General Description
General notes
  • The greatest diversity of genera and species occurs in the Neotropics, particularly South America.
  • The majority of taxa are herbaceous and most of the woody members have anomalous secondary thickening by means of successive cambia.
  • All of the American genera are present in the Neotropics except Ercilla Adr. Juss. (1 or 2 spp.) which occurs in mesic temperate forests of Chile.
  • Two additional genera are restricted to the Old World: Lophiocarpus Turcz. and Monococcus F. Muell.
  • The family is of little economic importance.  Phytolaccadioica L., ombú tree, is occasionally cultivated in warmer regions of the world, mostly as a fast-growing shade tree having a peculiar trunk and soft, spongy wood.  Petiveria and some species of Gallesia and Phytolacca are used in traditional medicine.  The high saponin content of some species makes them useful for washing clothes, and in eastern Africa Phytolaccadodecandra L'Hér., endod or soap berry plant, is employed locally for this purpose.  This species also has molluscicide properties and is used to control schistosomiasis.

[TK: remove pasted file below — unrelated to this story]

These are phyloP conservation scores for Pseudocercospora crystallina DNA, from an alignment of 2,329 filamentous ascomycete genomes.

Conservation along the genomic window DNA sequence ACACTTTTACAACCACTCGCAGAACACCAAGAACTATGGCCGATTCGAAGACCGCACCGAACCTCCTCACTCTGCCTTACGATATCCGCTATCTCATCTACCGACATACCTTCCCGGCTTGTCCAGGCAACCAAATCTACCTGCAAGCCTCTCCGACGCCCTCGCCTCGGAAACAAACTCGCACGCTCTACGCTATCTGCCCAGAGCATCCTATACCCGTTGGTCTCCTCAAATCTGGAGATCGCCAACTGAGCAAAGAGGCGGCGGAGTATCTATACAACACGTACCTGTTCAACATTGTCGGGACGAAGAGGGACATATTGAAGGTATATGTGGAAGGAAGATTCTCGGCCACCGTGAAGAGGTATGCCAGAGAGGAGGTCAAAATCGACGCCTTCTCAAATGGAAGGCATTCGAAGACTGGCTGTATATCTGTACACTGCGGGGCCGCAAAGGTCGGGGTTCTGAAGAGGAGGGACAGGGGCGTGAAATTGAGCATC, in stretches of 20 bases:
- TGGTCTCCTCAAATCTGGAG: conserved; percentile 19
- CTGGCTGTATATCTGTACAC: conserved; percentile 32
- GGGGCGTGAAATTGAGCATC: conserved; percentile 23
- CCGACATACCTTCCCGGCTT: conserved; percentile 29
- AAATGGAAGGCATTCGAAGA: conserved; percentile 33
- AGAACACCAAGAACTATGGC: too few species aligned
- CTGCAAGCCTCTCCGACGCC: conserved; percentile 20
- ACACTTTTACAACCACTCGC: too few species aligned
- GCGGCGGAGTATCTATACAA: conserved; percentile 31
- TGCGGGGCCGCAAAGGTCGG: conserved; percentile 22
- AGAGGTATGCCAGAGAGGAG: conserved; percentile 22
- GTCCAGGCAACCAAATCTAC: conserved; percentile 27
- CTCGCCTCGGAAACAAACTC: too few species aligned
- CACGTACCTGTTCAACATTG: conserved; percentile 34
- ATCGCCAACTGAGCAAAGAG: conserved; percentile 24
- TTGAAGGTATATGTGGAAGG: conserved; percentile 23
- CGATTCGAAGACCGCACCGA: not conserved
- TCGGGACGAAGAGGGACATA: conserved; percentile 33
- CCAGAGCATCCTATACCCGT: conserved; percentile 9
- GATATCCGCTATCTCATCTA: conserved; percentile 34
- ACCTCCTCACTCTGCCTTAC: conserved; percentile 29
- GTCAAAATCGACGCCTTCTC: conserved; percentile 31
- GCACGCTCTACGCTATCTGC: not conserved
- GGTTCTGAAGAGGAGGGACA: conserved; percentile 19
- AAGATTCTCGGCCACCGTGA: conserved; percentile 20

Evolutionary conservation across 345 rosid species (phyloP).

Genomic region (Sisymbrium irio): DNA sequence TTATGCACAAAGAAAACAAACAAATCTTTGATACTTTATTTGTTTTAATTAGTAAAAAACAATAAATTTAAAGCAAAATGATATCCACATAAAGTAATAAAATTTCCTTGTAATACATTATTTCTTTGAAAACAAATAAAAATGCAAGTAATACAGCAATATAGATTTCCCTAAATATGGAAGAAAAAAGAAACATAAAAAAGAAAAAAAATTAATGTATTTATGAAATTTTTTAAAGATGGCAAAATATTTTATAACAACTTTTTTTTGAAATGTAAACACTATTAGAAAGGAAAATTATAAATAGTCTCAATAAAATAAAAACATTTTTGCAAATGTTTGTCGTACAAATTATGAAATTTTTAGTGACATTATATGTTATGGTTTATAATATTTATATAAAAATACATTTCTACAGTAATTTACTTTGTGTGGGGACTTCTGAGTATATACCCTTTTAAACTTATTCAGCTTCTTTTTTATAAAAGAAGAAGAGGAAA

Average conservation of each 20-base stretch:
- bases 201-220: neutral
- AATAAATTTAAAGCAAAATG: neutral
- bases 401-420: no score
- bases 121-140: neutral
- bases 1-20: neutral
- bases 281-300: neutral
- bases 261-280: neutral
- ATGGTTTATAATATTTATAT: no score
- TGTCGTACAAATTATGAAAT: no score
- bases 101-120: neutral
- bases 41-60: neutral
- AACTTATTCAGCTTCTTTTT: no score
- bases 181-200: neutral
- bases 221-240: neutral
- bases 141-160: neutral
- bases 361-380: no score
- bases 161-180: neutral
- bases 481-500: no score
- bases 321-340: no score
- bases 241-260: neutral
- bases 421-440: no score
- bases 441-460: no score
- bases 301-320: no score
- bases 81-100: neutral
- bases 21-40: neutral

• The largest and most taxonomically difficult genus is Phytolacca in which species boundaries are often blurred due to widespread hybridization.
  • For a relatively small family, fruit variation is notable with berries, drupes, utricles and samaras present.
Status
  • All of the genera present in the neotropics are native.
  • Four are strictly endemic: Gallesia, Ledenbergia, Nowickea, and Schindleria.  Seven others extend out of the tropics proper into subtropical America: Agdestis, Anisomeria, Hilleria, Microtea, Petiveria, Seguieria, and Trichostigma.
  • Only Phytolacca is also native to the Old World, but Rivinia is naturalized there.
Notes on delimitation
  • Although Phytolaccaceae clearly belongs to the Caryophyllales, there is much debate about its circumscription and exact position.  Some genera historically considered within the family have recently been segregated as separate families.  For example, the North American genus Stegnosperma Benth. is now considered in a monogeneric family Stegnospermataceae, as too are the Old World genera Barbeuia Thouars. (Barbeuiaceae) and Gisekia L. (Gisekiaceae).